Looking for a Builder


Deciding to build a new home or development is stressful enough, without having to worry about builders ruining your experience. A few simple questions before you hire someone could save you a lot of heartache.

A good builder takes away a lot of the potential for frustration, whereas a not so good builder can turn your dream into a bottomless money pit nightmare.

We all heard stories about dodgy builders who skip corners, shirk responsibility, never return calls, everything is an extra and are generally a pain to deal with.

But if you’ve never dealt with a builder before how do you know where to start? What a good one from a bad one.  How can you feel secure that they will get the job done right the first time and help identify a potential cowboy?

Well start by asking builders  the following 10 questions.

1. Are you a licenced builder?

This is the first question you need to ask. Only ever work with licenced tradesmen. It may seem like an obvious point to reinforce but people either don’t ask or go with an unlicensed builder to save money. The results can be disastrous. Each state allows you to run a search on builders to check their licence, a simple Google search for ‘check a builder’s licence’ will get you started, please do it.

At time of publishing this post, here is the relevant link for Victoria ;


You should also ask them about the category of their registration. In general;

DBU – Unlimited , can do any domestic work and is fully qualified and experienced.

DBM- Manager, can manage/supervise most domestic work however must use registered trades in their field. A newly registered builder who generally meets the minimum qualifications but may not have extensive experience.

DBL – Limited, limited to their field of registration, eg Cabinet Maker/Joiner , Carpenter, Bricklayer, water proofer… etc.


2. Do you have Home Owner Warranty Insurance?

You can ask for their certificate of eligibility which is renewed annually. You need to make sure your builder issues you a Certificate of Currency for Home Owners Warranty Insurance before you pay them anything. This covers you for financial loss should the builder die, become insolvent or do a runner.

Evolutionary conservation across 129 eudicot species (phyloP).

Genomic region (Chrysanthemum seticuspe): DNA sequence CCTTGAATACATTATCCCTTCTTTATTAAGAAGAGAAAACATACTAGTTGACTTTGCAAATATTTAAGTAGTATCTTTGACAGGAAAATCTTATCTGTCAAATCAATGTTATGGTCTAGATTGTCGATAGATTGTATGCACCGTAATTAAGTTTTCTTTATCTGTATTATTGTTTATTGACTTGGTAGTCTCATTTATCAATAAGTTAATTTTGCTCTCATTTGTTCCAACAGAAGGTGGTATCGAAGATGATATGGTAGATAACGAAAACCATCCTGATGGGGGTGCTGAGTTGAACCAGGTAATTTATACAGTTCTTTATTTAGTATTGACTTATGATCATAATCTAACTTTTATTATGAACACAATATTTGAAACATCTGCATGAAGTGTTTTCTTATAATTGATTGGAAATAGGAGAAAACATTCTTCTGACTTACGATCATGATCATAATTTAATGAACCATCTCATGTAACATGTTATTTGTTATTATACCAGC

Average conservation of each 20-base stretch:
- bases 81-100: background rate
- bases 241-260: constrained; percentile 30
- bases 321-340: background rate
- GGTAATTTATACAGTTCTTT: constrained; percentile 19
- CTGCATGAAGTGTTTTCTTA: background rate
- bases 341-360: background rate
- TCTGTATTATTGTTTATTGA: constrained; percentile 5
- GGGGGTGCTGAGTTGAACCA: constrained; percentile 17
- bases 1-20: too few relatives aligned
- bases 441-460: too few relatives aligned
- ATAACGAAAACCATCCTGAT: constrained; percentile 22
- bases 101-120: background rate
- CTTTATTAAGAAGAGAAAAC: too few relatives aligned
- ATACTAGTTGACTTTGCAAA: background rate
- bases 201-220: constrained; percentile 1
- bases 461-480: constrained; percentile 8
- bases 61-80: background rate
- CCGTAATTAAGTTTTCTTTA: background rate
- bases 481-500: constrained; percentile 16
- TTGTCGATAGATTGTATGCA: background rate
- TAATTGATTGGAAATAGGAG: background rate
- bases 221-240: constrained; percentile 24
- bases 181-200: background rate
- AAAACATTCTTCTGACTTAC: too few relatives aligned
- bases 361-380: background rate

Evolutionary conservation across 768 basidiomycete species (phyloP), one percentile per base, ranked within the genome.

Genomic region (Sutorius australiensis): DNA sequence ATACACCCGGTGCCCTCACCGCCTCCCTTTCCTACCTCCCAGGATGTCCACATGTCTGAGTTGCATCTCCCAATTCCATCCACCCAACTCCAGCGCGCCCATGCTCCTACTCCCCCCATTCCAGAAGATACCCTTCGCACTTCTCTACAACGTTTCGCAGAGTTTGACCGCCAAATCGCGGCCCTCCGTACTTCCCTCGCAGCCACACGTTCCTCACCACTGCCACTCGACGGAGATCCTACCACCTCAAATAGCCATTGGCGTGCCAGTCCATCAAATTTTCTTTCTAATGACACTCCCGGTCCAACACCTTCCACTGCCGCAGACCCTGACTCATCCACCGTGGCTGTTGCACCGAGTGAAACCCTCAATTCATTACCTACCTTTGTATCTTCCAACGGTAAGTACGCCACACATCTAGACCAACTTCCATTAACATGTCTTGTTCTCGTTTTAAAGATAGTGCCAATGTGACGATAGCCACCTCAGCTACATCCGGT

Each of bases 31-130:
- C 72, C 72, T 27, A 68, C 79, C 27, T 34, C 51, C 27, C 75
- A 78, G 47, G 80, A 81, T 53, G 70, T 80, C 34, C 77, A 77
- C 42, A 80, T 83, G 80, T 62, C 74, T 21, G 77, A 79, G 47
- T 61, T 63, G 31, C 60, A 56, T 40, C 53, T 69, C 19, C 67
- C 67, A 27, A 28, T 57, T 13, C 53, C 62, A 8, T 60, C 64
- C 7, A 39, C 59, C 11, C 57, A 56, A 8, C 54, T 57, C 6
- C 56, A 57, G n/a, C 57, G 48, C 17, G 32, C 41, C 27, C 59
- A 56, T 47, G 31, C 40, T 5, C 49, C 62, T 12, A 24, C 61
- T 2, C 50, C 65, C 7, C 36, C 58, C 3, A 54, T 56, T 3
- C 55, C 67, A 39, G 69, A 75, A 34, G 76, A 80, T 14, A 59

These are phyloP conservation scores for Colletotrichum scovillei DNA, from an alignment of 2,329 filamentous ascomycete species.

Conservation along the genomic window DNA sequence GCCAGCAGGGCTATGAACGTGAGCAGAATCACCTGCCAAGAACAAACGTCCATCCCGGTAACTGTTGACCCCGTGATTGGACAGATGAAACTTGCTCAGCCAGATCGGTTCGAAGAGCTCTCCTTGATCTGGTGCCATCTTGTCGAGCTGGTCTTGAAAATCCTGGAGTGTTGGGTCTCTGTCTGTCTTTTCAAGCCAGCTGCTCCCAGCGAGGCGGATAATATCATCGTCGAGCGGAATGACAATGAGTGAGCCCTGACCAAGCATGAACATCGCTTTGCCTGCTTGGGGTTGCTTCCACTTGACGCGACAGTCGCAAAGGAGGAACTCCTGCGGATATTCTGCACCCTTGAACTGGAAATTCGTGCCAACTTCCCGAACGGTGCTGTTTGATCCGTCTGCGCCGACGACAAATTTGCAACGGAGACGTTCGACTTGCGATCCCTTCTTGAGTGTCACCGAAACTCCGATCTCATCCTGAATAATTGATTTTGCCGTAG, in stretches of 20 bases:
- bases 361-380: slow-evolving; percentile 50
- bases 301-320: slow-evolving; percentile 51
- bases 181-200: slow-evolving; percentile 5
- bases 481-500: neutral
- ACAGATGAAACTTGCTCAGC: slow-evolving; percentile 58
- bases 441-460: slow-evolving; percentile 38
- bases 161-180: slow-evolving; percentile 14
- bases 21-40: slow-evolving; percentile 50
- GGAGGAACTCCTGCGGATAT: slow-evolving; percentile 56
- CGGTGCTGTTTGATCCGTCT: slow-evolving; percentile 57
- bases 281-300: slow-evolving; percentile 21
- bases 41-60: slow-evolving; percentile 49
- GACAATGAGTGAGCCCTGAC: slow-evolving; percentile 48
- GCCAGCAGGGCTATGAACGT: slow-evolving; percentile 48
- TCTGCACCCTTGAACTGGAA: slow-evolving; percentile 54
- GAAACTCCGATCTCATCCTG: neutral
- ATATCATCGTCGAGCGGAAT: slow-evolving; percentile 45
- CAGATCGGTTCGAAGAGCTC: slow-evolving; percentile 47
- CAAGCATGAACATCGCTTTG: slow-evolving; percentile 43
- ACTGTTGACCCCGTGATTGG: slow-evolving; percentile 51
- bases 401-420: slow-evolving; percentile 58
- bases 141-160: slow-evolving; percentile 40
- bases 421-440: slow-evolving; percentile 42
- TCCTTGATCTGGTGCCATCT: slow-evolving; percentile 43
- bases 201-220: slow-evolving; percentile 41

3. Are there any current or past building disputes registered with the relevant building commission or with Trades or Suppliers?

This will let you know about the builder’s general reliability and professionalism as well as the overall quality of their work.


4. Have you ever been declared bankrupt?

If your builder went belly-up at some point it may mean a quick eject button on your project should they not have the financial resources to finish the job.  A bankrupt company may pull the plug without warning leaving you stuck with a half built house and searching for a builder willing to complete the job.


5. Do you work in the same area I’ll be building?

It seems simple, yet many people don’t ask this question. Your builder may not be interested in building somewhere where they have to travel. The builder may also have to hire sub-contractors he’s not familiar with and these people may not be up to standard.


6. How long will the building maintenance period last?

A builder agrees to perform building maintenance for a period of time after the property is handed over to you. Most experts recommend a six month maintenance period for residential units and 12 to 18 months for commercial properties.


7. Who supervises the property construction?

This is important because the construction supervisor is the guy who keeps everyone honest. When a supervisor is onsite, higher quality work is performed. Look into this person’s track record including their past experiences and duration at current employer.


8. What about your trade base and its long-term employment?

A consistent and reliable trade base is essential to making certain the job will be high quality come what may.


9. Can we view your recently finished projects?

This is absolutely a no-brainer. You must be able to look at the builders’ recently completed work. This way you can see for yourself if the builder is doing the type of job you want for your home. Check out the quality of products used and the work completed. If possible, speak to the builders’ clients and get references. This way you can get feedback about customer experience and satisfaction. You’ll be surprised about how forthcoming people are with details.


10. What other projects will you be involved with while working on my house?

You don’t want the builder to be biting off more than they can chew. The more they can concentrate on your job, the fewer mistakes they will make and not to mention your project will be done faster.


And finally…

Remember, building a new home is a huge financial and emotional investment. Please take the extra time to do a thorough check on any prospective builder, their workmanship, references and credentials